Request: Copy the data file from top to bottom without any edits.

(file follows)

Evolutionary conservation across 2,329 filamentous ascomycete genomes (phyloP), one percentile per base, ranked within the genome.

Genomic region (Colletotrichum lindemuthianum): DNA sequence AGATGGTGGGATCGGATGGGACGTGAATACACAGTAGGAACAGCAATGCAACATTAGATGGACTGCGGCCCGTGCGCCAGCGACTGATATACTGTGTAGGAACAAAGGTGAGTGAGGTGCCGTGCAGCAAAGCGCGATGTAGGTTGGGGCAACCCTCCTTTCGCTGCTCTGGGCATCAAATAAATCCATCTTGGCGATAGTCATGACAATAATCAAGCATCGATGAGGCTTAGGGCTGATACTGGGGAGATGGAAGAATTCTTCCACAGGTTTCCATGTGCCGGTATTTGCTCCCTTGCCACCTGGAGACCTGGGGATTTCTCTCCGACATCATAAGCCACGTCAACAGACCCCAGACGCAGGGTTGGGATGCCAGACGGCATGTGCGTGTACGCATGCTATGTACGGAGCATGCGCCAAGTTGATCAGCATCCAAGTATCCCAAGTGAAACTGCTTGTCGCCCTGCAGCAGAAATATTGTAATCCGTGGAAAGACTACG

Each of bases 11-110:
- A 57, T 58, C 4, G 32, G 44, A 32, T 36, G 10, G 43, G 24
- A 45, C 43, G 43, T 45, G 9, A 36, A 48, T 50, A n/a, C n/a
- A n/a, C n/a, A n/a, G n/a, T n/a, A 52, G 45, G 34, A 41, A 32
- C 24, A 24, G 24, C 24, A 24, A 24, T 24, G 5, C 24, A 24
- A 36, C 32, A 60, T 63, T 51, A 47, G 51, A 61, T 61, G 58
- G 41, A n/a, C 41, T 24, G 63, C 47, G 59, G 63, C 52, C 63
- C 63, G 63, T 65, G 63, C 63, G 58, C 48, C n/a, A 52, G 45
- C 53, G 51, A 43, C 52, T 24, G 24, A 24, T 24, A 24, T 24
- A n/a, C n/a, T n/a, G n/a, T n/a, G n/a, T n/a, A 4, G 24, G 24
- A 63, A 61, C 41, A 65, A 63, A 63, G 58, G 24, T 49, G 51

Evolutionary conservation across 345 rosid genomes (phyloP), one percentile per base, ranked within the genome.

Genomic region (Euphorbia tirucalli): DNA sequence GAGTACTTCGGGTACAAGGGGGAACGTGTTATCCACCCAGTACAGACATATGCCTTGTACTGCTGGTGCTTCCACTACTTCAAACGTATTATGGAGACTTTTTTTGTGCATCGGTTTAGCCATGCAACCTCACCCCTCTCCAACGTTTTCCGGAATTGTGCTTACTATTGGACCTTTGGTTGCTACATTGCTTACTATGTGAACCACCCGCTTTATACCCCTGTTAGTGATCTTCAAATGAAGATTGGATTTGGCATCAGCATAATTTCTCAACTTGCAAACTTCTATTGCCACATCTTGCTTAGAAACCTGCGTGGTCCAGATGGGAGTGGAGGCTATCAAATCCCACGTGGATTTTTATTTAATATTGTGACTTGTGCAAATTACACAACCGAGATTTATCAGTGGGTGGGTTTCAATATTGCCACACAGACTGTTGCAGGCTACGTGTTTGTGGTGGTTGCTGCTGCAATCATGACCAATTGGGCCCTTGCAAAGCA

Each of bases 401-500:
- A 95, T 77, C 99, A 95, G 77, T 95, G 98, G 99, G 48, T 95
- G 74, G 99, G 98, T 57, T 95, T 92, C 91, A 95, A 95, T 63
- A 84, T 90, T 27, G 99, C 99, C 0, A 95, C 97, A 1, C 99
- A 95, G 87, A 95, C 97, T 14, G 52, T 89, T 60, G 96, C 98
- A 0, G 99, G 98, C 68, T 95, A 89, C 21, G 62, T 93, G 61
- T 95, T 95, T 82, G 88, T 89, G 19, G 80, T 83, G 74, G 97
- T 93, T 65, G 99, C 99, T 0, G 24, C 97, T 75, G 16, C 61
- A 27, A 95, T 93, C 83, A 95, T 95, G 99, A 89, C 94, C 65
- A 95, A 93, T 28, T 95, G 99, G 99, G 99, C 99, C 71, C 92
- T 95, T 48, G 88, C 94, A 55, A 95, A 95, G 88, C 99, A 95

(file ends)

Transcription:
Evolutionary conservation across 2,329 filamentous ascomycete genomes (phyloP), one percentile per base, ranked within the genome.

Genomic region (Colletotrichum lindemuthianum): DNA sequence AGATGGTGGGATCGGATGGGACGTGAATACACAGTAGGAACAGCAATGCAACATTAGATGGACTGCGGCCCGTGCGCCAGCGACTGATATACTGTGTAGGAACAAAGGTGAGTGAGGTGCCGTGCAGCAAAGCGCGATGTAGGTTGGGGCAACCCTCCTTTCGCTGCTCTGGGCATCAAATAAATCCATCTTGGCGATAGTCATGACAATAATCAAGCATCGATGAGGCTTAGGGCTGATACTGGGGAGATGGAAGAATTCTTCCACAGGTTTCCATGTGCCGGTATTTGCTCCCTTGCCACCTGGAGACCTGGGGATTTCTCTCCGACATCATAAGCCACGTCAACAGACCCCAGACGCAGGGTTGGGATGCCAGACGGCATGTGCGTGTACGCATGCTATGTACGGAGCATGCGCCAAGTTGATCAGCATCCAAGTATCCCAAGTGAAACTGCTTGTCGCCCTGCAGCAGAAATATTGTAATCCGTGGAAAGACTACG

Each of bases 11-110:
- A 57, T 58, C 4, G 32, G 44, A 32, T 36, G 10, G 43, G 24
- A 45, C 43, G 43, T 45, G 9, A 36, A 48, T 50, A n/a, C n/a
- A n/a, C n/a, A n/a, G n/a, T n/a, A 52, G 45, G 34, A 41, A 32
- C 24, A 24, G 24, C 24, A 24, A 24, T 24, G 5, C 24, A 24
- A 36, C 32, A 60, T 63, T 51, A 47, G 51, A 61, T 61, G 58
- G 41, A n/a, C 41, T 24, G 63, C 47, G 59, G 63, C 52, C 63
- C 63, G 63, T 65, G 63, C 63, G 58, C 48, C n/a, A 52, G 45
- C 53, G 51, A 43, C 52, T 24, G 24, A 24, T 24, A 24, T 24
- A n/a, C n/a, T n/a, G n/a, T n/a, G n/a, T n/a, A 4, G 24, G 24
- A 63, A 61, C 41, A 65, A 63, A 63, G 58, G 24, T 49, G 51

Evolutionary conservation across 345 rosid genomes (phyloP), one percentile per base, ranked within the genome.

Genomic region (Euphorbia tirucalli): DNA sequence GAGTACTTCGGGTACAAGGGGGAACGTGTTATCCACCCAGTACAGACATATGCCTTGTACTGCTGGTGCTTCCACTACTTCAAACGTATTATGGAGACTTTTTTTGTGCATCGGTTTAGCCATGCAACCTCACCCCTCTCCAACGTTTTCCGGAATTGTGCTTACTATTGGACCTTTGGTTGCTACATTGCTTACTATGTGAACCACCCGCTTTATACCCCTGTTAGTGATCTTCAAATGAAGATTGGATTTGGCATCAGCATAATTTCTCAACTTGCAAACTTCTATTGCCACATCTTGCTTAGAAACCTGCGTGGTCCAGATGGGAGTGGAGGCTATCAAATCCCACGTGGATTTTTATTTAATATTGTGACTTGTGCAAATTACACAACCGAGATTTATCAGTGGGTGGGTTTCAATATTGCCACACAGACTGTTGCAGGCTACGTGTTTGTGGTGGTTGCTGCTGCAATCATGACCAATTGGGCCCTTGCAAAGCA

Each of bases 401-500:
- A 95, T 77, C 99, A 95, G 77, T 95, G 98, G 99, G 48, T 95
- G 74, G 99, G 98, T 57, T 95, T 92, C 91, A 95, A 95, T 63
- A 84, T 90, T 27, G 99, C 99, C 0, A 95, C 97, A 1, C 99
- A 95, G 87, A 95, C 97, T 14, G 52, T 89, T 60, G 96, C 98
- A 0, G 99, G 98, C 68, T 95, A 89, C 21, G 62, T 93, G 61
- T 95, T 95, T 82, G 88, T 89, G 19, G 80, T 83, G 74, G 97
- T 93, T 65, G 99, C 99, T 0, G 24, C 97, T 75, G 16, C 61
- A 27, A 95, T 93, C 83, A 95, T 95, G 99, A 89, C 94, C 65
- A 95, A 93, T 28, T 95, G 99, G 99, G 99, C 99, C 71, C 92
- T 95, T 48, G 88, C 94, A 55, A 95, A 95, G 88, C 99, A 95